PREMIER Clarification of Authorship
Scientific publications are the primary medium of reporting by scientists on their work. With a publication, an author (or group of authors) announces a scientific result, identifies with it and assumes responsibility for the content of the publication. At the same time, the author thereby acquires documented rights (copyright, copyright etc.). In connection with this, the date of publication has acquired a significant importance in the sense of documenting scientific priority; many journals report when a manuscript has been received and when it has been accepted (usually after review by reviewers).
Because of their great importance as proof of performance, publications or authorships are the subject of many conflicts and disagreements. However, they have given rise to generally accepted rules for the most common conflict issues, namely the originality and autonomy of content and authorship, which are summarized below.
Publications should be:
- describe the results completely and comprehensibly,
- provide complete and correct evidence of their own and other people's preparatory work (quotations),
- previously published results only in clearly identified form
and repeat only to the extent necessary to understand the context. Many journals require a written declaration in their author guidelines that the content of a manuscript has not already been published or submitted for publication in whole or in part elsewhere.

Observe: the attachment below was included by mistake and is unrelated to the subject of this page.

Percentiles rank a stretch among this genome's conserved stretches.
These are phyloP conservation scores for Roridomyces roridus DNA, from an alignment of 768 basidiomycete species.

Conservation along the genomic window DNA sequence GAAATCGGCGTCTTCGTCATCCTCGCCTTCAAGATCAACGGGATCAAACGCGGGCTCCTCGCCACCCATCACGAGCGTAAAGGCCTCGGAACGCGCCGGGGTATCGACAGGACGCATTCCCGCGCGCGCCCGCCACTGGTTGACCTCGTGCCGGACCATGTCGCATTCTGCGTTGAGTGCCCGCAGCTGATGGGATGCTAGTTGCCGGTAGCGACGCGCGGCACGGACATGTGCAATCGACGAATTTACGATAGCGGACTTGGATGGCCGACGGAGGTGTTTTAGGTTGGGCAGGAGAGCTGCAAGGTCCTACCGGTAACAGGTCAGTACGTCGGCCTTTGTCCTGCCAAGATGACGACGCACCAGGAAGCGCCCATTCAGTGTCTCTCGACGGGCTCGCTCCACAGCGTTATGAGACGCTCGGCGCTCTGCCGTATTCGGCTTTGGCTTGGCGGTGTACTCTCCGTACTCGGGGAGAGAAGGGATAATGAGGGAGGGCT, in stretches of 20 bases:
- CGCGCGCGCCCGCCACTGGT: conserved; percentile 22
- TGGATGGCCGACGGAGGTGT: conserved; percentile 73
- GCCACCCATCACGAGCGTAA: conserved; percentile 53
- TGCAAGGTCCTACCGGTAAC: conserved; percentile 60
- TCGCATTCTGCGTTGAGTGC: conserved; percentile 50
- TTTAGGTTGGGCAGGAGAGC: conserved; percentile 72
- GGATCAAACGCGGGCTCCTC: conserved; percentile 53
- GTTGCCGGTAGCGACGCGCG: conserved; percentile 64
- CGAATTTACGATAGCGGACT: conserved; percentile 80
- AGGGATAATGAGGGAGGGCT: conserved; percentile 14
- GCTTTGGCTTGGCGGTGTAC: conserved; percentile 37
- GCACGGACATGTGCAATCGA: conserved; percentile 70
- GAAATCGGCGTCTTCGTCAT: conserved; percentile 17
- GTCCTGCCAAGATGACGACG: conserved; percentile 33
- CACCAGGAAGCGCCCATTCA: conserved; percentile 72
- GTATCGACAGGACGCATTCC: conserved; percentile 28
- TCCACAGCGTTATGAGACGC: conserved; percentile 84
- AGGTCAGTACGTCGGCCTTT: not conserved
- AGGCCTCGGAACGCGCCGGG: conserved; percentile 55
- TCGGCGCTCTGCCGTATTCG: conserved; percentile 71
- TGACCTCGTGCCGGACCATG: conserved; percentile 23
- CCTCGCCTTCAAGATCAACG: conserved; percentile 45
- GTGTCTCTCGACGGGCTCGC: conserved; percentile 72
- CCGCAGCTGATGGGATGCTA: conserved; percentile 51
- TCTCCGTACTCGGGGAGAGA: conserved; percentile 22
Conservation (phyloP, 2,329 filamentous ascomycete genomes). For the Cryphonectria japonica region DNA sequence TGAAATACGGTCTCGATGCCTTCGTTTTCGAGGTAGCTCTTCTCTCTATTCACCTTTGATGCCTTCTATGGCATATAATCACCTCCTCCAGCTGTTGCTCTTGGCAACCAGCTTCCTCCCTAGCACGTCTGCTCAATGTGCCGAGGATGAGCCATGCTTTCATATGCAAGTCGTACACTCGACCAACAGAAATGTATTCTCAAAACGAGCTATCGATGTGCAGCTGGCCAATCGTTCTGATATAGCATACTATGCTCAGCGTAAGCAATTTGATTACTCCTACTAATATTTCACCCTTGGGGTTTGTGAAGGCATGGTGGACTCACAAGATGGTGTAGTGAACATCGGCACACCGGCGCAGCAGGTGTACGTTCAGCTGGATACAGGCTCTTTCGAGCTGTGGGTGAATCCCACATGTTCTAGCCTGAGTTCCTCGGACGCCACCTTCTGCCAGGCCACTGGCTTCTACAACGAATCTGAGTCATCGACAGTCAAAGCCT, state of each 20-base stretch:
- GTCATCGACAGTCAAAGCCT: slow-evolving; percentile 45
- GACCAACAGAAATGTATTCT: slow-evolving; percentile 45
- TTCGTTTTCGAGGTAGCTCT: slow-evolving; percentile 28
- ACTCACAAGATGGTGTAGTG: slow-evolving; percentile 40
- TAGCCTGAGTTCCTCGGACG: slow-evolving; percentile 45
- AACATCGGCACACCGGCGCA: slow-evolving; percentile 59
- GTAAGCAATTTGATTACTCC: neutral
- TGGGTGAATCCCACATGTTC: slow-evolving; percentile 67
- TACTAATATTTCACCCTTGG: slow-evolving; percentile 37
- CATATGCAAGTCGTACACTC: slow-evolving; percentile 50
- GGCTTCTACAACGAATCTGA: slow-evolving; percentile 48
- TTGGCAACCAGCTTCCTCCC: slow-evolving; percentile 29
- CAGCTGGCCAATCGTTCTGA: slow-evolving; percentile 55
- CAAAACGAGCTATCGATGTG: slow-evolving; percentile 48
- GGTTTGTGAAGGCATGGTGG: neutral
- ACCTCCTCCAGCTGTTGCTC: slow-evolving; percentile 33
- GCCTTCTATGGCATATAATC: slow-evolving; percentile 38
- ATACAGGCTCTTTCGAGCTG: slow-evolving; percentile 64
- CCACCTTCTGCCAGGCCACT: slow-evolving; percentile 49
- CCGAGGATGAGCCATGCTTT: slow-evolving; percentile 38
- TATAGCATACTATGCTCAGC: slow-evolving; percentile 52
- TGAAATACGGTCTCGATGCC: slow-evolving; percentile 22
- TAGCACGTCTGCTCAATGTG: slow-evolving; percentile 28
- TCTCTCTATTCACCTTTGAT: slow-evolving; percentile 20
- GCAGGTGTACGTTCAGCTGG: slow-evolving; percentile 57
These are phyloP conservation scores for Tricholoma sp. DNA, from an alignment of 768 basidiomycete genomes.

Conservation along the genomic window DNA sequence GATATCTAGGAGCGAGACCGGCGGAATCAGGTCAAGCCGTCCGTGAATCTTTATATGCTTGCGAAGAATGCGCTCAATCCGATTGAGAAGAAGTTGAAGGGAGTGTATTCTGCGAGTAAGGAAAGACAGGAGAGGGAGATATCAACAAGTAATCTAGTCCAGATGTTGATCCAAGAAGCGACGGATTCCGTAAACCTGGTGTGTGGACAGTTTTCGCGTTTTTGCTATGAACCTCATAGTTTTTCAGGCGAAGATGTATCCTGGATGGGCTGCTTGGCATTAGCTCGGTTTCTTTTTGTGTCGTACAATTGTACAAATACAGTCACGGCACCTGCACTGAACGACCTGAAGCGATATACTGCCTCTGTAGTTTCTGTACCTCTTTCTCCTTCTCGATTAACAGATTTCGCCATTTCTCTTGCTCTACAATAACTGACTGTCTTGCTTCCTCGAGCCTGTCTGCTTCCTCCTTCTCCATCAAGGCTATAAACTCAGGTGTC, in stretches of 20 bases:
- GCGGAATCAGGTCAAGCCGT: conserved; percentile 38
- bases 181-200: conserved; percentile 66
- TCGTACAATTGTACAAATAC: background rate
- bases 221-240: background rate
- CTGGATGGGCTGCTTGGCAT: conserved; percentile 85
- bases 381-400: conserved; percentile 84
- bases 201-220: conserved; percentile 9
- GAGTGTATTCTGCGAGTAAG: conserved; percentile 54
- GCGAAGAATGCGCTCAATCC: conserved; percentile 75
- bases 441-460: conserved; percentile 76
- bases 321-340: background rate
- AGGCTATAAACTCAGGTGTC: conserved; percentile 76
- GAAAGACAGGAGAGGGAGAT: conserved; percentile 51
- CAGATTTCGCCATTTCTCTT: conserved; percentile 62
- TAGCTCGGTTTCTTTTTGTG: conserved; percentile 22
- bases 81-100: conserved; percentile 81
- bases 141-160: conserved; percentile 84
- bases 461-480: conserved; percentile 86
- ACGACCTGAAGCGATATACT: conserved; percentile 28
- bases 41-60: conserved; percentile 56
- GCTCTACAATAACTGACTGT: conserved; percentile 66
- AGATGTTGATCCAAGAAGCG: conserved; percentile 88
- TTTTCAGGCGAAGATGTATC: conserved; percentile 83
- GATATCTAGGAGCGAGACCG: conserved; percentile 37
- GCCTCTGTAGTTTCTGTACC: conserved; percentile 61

Only those authors of an original scientific publication should be named who have made a substantial contribution to the study or experimental design, to the elaboration, analysis and interpretation of the data and to the drafting of the manuscript itself, and who have agreed to its publication, i.e. who are responsible contributors. Some journals require this to be evidenced by the signatures of all authors, while others require the corresponding author, as the person responsible for all details of a publication, to provide appropriate insurance. In the event that not all co-authors can provide a guarantee for the entire content, some journals recommend that the individual contributions be identified.
In order to avoid conflicts over authorship, it is recommended that, the greater the number of people involved in the development of the results, clear agreements should be made early on (if possible before the start of the project and at the latest before the publication is produced) to provide orientation in the event of dissent. It is against the rules of good scientific practice to terminate the collaboration without sufficient reason or to prevent the publication of the results as co-author, on whose consent the publication is dependent, without urgent reason. Publication refusals must be justified by verifiable criticism of data, methods or results.
Table 1: Inclusion and exclusion criteria for co-authorship according to DFG Guidelines
|authorship is justified if
has made a significant contribution to:
|authorship as a rule not
justified if only the following
contributions were made:
|Study Design||Responsibility for the recruitment of the
|Development, analysis, interpretation
of the data
|Contribution more important
|Wording of the manuscript
|management of an institution or
organizational unit, in which the
publication has been produced
Organisationseinheit, in der die
Publikation entstanden ist